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Bought this frame a couple years ago as project to build. Want to start getting it built but can't find any of the info I got with frame when I purchased it.

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    Well, it's a Scott of some kind. Did you not mention that because you thought it was too obvious or because you've not actually looked at their website? – David Richerby May 20 '17 at 20:32
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    Doesn't look like either of those models, based on web searching. Those two seat-post "stays" that go either side of the main suspension are quite unusual. The chain tensioner on the bottom bracket is also uncommon. To my eye, the bottom bracket hole looks awfully small diameter. The rear triangle looks "adjustable" - perhaps it can take a 26" or a 27.5" wheel ? I think your best plan is to search hard and find the paperwork from when you bought the frame. – Criggie May 20 '17 at 22:06
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    Also consider, you're building a bike the most expensive way. All the parts separately will cost more than a new bike assembled and warrantied. So you might want to look out for some part-donor bikes. You need a lot of parts to make this into a bike. – Criggie May 20 '17 at 22:08
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    I've just emailed Scott USA to see if they can tell me which model it is. Hopefully I'll find out soon but thanks everyone. – K.Allan May 21 '17 at 8:44
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    Really nice socks. I appreciate a good socks shot. – RoboKaren Jun 2 '17 at 7:11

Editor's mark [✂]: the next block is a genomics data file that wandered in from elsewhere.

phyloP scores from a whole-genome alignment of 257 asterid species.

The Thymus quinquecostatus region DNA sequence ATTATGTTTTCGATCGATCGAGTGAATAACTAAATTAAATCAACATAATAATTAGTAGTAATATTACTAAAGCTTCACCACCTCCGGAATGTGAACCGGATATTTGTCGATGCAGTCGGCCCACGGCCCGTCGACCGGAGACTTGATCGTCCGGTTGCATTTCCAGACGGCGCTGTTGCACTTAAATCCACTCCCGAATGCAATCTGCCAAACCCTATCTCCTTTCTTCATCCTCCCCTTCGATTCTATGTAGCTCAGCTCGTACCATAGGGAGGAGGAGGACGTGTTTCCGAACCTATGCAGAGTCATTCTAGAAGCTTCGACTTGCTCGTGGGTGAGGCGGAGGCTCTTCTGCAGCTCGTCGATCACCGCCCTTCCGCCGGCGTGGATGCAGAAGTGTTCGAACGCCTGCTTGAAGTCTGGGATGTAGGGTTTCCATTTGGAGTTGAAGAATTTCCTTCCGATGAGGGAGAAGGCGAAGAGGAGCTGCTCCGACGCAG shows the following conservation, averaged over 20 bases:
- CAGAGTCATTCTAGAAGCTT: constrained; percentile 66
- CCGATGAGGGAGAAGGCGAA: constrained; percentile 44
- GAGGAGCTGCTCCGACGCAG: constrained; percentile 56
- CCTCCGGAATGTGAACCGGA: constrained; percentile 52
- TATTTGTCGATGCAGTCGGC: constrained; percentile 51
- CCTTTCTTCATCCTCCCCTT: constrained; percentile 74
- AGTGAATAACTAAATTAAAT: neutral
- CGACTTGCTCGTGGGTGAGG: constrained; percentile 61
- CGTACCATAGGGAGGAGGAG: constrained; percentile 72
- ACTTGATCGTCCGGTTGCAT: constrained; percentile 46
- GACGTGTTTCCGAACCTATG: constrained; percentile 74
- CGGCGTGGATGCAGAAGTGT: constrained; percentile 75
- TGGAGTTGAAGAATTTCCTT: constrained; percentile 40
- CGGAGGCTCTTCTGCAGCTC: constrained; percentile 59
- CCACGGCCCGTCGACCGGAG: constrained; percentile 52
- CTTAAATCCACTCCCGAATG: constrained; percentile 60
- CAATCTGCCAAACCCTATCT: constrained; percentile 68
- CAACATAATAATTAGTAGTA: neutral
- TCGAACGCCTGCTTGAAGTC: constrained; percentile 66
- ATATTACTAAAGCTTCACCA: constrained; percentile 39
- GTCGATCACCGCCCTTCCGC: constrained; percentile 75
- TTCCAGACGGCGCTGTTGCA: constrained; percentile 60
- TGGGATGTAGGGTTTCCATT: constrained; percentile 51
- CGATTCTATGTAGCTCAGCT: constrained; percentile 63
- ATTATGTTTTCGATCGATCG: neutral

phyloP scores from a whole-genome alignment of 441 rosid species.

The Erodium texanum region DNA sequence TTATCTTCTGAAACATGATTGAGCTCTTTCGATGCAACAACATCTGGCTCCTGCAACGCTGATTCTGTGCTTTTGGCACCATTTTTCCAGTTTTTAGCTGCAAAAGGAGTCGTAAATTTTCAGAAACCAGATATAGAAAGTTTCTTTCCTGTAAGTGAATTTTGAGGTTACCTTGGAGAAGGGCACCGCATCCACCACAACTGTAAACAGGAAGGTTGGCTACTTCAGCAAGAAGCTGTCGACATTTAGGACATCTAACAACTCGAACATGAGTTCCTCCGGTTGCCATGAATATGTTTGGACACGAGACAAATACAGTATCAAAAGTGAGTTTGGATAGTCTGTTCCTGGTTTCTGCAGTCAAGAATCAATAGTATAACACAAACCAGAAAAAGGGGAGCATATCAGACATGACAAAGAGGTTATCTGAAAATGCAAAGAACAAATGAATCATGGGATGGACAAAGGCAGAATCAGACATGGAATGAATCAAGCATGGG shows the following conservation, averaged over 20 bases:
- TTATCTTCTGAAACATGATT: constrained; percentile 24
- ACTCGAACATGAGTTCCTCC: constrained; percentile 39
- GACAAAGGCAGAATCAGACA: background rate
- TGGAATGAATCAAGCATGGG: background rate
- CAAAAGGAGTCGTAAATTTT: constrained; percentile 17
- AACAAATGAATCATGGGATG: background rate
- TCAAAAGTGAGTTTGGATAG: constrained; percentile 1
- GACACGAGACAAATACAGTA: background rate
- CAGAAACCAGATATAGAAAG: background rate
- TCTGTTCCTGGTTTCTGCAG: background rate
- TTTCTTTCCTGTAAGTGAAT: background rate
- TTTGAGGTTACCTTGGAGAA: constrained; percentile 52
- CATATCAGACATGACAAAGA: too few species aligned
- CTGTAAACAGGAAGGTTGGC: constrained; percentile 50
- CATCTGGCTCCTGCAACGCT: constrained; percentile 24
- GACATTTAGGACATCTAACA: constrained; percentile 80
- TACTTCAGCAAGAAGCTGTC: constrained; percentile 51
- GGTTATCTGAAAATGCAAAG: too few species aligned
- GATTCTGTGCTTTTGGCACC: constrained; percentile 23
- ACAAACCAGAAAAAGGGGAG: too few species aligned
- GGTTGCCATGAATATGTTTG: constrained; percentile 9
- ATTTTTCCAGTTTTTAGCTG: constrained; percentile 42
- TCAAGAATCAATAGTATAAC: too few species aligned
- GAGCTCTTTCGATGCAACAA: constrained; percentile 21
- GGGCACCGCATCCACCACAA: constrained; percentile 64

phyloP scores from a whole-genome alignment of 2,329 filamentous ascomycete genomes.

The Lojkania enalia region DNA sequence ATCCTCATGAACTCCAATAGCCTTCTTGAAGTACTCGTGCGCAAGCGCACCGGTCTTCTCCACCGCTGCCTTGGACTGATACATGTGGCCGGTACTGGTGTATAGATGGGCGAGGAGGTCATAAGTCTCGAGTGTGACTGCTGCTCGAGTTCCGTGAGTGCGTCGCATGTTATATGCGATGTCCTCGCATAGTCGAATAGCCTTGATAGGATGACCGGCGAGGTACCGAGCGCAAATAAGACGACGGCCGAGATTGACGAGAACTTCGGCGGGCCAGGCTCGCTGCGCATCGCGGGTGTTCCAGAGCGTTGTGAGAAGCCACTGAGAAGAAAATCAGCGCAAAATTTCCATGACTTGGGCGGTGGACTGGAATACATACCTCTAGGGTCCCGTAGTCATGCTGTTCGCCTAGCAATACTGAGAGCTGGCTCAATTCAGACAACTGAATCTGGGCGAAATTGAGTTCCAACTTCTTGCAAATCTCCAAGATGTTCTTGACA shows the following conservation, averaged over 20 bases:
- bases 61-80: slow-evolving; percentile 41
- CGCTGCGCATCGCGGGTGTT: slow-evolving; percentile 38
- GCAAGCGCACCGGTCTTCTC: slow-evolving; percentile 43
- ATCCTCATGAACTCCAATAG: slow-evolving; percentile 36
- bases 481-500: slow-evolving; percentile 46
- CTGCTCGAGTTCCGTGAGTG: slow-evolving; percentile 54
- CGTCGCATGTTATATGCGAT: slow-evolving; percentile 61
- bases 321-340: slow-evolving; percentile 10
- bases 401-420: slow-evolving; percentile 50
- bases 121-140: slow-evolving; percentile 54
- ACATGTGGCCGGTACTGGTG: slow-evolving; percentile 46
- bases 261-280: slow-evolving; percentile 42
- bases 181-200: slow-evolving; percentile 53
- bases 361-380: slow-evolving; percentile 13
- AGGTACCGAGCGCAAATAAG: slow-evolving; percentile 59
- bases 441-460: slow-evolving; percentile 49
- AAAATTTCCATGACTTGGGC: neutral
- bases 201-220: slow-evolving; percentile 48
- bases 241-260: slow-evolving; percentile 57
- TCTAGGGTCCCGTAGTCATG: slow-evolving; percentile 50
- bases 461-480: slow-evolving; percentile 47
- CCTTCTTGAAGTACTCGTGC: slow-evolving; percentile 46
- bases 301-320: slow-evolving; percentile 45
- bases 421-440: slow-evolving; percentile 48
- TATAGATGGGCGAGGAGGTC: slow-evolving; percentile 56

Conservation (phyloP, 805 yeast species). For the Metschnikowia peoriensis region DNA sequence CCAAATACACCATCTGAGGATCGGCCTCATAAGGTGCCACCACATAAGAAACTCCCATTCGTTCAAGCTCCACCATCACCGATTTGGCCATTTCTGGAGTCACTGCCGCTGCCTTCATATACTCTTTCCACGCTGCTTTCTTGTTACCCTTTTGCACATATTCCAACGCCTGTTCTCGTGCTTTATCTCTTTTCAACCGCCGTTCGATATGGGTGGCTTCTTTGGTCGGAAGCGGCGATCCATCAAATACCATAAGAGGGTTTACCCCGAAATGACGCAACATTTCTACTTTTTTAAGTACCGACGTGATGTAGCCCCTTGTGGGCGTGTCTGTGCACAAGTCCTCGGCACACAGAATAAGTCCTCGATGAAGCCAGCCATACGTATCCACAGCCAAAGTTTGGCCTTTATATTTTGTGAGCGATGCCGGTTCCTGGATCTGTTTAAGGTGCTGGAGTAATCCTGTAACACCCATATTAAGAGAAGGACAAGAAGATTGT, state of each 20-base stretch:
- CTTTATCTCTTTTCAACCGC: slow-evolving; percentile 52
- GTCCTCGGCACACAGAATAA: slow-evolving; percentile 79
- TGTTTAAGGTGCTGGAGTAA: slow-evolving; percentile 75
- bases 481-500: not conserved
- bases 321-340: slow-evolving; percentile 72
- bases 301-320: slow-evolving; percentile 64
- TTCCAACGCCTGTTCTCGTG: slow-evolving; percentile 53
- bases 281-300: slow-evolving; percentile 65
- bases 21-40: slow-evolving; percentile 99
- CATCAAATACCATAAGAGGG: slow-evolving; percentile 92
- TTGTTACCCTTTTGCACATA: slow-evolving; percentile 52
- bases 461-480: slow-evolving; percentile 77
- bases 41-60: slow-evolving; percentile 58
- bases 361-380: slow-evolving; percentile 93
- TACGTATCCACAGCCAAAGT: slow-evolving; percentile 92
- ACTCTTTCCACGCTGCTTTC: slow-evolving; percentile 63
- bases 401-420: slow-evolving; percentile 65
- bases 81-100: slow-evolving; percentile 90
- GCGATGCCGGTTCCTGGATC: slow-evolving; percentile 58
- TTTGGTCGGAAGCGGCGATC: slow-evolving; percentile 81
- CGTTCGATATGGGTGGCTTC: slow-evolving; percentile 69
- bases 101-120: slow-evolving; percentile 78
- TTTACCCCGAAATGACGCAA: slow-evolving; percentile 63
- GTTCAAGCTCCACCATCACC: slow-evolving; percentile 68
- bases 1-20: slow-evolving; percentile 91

I've emailed Scott USA and here's the answer:

We have searched high and low. No one can find any info on this bike at all! It’s that old. Sorry we couldn’t help..

My own search did not bring up anything useful either. I think this is either some other bike with Scott decals or an one-off prototype, given frame finish and configurable linkage.

Update: This is Scott FX DH 1996. Confirmation link.

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    +1 for providing closure. Remember to accept this answer using the tick/checkbox on the left, below the score. – Criggie Jun 2 '17 at 2:10
  • In light of this, you have two main possibilities. Build the bike with suitable parts that fit and simply ride it. Or if building it will be too expensive, sell it off now as-is for what you can get. Its rarity might help you afford a complete and more -standard bike. Older MTB stuff is going to be harder to find in good nick, and won't leave you with a "modern" bike. You could even ask Scott if they want to buy it for their museum. – Criggie Jun 2 '17 at 2:13
  • Even better! Excellent finding. My remaining suggestions stay the same - a 20 year old downhill bike will be lacking in the tech advances of the last two decades. Unless you already have a good suitable fork with an old-sized steerer tube, its going to be expensive to build up. – Criggie Jun 2 '17 at 23:55

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